Who Forgives Whom?

Here I go again—trying to write a short blog on a topic suited for a book. I’ve taught classes on forgiveness, so I gained some insight. But that doesn’t mean I’m better than others at forgiving–I’m not. Two short stories for you, one related to the other.

First, as I was listening to a minister talk to his congregation about topics to teach in adult classes, he rattled off some that he thought his flock might struggle with. A few hands went up with each topic, until he mentioned forgiveness. I looked around to see two-thirds of them requesting instruction on forgiveness.

I taught the series of classes. To those people, this was the topic most of them wanted to deal with. I suspect that it was the most important.

forgiveness4Then, as I was teaching and near the conclusion of that class, one man asked, “Do I need to forgive Madalyn Murray O’Hair?”

I looked at him as I ran snarkastic comments through my mind, working on being kind to those who might have missed the point.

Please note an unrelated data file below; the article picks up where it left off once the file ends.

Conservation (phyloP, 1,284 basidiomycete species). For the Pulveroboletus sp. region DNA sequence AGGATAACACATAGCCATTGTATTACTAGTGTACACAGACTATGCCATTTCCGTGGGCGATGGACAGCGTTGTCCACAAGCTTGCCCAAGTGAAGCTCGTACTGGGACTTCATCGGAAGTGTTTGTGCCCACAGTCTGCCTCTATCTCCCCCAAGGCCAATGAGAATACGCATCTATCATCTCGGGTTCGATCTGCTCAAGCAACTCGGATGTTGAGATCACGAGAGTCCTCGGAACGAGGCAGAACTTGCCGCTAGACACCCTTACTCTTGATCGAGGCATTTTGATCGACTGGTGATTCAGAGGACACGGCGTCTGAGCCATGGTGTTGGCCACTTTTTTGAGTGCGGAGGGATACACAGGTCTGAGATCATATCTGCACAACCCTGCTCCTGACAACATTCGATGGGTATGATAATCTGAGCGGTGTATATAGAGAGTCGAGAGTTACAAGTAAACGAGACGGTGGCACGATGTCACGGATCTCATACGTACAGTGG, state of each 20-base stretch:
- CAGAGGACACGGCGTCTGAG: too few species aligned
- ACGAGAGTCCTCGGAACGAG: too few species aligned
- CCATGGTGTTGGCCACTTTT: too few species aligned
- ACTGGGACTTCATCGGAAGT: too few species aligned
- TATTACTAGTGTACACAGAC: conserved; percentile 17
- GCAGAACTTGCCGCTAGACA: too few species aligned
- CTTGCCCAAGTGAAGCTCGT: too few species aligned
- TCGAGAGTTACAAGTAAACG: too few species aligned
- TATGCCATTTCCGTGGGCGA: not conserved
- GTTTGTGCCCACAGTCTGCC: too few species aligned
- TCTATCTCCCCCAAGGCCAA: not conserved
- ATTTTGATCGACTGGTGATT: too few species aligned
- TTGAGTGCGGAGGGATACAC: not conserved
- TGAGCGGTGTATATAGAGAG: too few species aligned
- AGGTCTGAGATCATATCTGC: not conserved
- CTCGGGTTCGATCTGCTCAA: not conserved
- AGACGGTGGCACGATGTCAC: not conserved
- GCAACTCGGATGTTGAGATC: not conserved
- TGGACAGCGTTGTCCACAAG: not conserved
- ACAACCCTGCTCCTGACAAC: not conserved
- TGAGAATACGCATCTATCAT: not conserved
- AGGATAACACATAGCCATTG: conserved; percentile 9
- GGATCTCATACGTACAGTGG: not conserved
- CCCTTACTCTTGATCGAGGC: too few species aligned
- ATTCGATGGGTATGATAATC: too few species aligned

I said, “She was an atheist who died a tragic death about ten years ago. Why would you need to forgive her? Did she harm you?”

He said, “She took prayer out of our schools.”

If standing and glaring while trying to maintain composure sends a message to the rest of the class, that’s what I did. I scratched me head, hoping to end this soon. Insulting and vulgarities seemed inappropriate to the church venue.

I responded, “Well, I feel certain that Madalyn could not care less. She never had power to remove prayer from public schools, but the Supreme Court did. However, that case was not hers. Official, sponsored prayer had been voted to be unconstitutional two years before her case was decided. Hers involved her son and forced bible reading. Do you want to make a list of the Justices who decided that case so you can work on forgiving them? You don’t need to forgive her. But I think you should know exactly what it is that you are not forgiving her for.”

I don’t know what he was after, or if I was as condescending as I felt. Maybe he was wanting to discuss people that we might all have trouble forgiving. Hitler was and is still available, if we want to include the dead.